|Rav Shaul Alter at Gush Etzion (image sent by a reader)|
I have to disagree with Merriam-Webster's word of the year. It should not be ‘authentic. The word of the year should be ‘unprecedented’. There have been so many unprecedented things that happned this year that I’m sure it was used more than the word ‘authentic. And I am going to use it again.
What is happening in the Jewish world today is unprecedented. I’m not talking about the brutal massacre, torture and kidnapping of Jews by Hamas un October 7th. Nor am I talking about Israel’s response to that in Gaza. Or the increase I antisemitism all over the world - not seen since the Holocaust. Or the protest that took place in Washington a couple of weeks ago. Or the divisiveness between right and left; religious and secular, both here and in Israel. Or the massive number of indictments of the immediate past President of the United States.
In a world where divisiveness is increasingly the order of the day, I do not ever recall the kind of unity among the Jewish people that I am now witnessing. It is almost as though my dream about the unity of the Jewish people - which I have longed for as far back as I can remember -is unfolding right before my very eyes.
One of the most divisive issues separating the Jewish people is how the IDF viewed. Both in Israel and here. The Charedi world has long eschewed army service for their young. Instead of seeing the IDF as the defense force it really is (which is now clearly being demonstrated) they have consistently characterized it little more than a secular Zionist social engineering tool whereby Charedim would be integrated into Israeli society - and ultimately disabused from their religious moorings.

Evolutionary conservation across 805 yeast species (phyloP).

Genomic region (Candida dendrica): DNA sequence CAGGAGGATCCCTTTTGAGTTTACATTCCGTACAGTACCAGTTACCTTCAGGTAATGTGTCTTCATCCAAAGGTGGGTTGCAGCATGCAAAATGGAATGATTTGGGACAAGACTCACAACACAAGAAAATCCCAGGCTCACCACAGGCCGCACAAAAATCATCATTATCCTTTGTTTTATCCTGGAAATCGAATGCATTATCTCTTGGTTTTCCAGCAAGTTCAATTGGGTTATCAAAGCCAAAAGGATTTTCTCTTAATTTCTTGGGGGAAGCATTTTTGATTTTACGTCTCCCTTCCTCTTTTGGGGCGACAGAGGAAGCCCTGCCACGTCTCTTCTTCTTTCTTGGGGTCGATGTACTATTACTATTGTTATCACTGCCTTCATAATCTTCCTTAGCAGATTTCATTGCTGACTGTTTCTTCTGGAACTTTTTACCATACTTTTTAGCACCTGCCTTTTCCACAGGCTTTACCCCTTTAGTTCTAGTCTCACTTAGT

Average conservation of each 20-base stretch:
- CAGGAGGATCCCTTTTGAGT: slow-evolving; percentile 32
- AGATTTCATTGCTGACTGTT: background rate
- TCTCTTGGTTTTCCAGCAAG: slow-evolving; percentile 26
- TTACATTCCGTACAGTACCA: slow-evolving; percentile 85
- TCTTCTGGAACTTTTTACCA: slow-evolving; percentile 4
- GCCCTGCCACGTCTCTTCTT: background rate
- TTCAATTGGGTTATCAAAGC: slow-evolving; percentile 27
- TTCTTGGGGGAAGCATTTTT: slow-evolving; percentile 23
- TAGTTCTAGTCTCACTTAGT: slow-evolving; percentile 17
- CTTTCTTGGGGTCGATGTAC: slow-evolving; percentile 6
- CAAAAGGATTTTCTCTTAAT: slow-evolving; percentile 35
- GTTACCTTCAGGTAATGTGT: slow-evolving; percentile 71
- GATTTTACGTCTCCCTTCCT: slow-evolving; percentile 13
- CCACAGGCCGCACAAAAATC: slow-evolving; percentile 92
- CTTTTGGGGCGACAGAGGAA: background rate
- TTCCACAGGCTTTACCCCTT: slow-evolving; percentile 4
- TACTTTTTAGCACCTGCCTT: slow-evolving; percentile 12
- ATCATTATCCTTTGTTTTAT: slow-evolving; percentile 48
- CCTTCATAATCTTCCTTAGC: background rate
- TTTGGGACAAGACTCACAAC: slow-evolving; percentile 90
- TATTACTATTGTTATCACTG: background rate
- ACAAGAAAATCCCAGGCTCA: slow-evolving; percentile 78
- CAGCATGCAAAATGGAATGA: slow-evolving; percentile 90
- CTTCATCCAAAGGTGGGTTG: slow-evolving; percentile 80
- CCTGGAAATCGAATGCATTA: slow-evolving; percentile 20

They refused to say prayer for the safety of its soldiers because by doing so, they would be giving tacit recognition to the secular Zionist state they saw as virulently anti Torah. So opposed are they that even after October 7th massacre, many Charedi rabbis did not allow that prayer to be recited in their Shuls. Instead - relying on general prayers (Tehillim) for the welfare of all the Jewish people.
It appears, however, that the majority of the Charedi world that had consistently opposed praising the IDF has changed their tune. They now openly support the IDF. As noted in the JTA this attitude has spread beyond the borders of Israel at an Agudah event:
When 3,000 Orthodox men packed into a New Jersey event hall late last month to mark a milestone in their 7 1/2-year cycle of Talmud study, they added an unusual component to the celebration.
In addition to sermons from prominent rabbis and collective prayer and study, the men watched videos showing uniformed Israel Defense Forces soldiers studying, singing and dancing with haredi Orthodox men and visiting the Western Wall in Jerusalem.
Charedim in Israel that had up until now studiously avoided military service volunteered to serve in the IDF to the tune of 3000. As noted in the Forward:
Since Hamas’ Oct. 7 attack on Israel, hundreds of Haredim have enlisted in the Israel Defense Forces, a phenomenon widely celebrated as a milestone in the integration of the community into Israeli society…
In recent weeks some 360 Haredi men, of more than 3,000 applicants, have concluded two weeks of basic training and joined the IDF’s reserves. Israel mobilized about 360,000 reservists after Hamas killed more than 1,200 people in Israel last month, and kidnapped more than 330.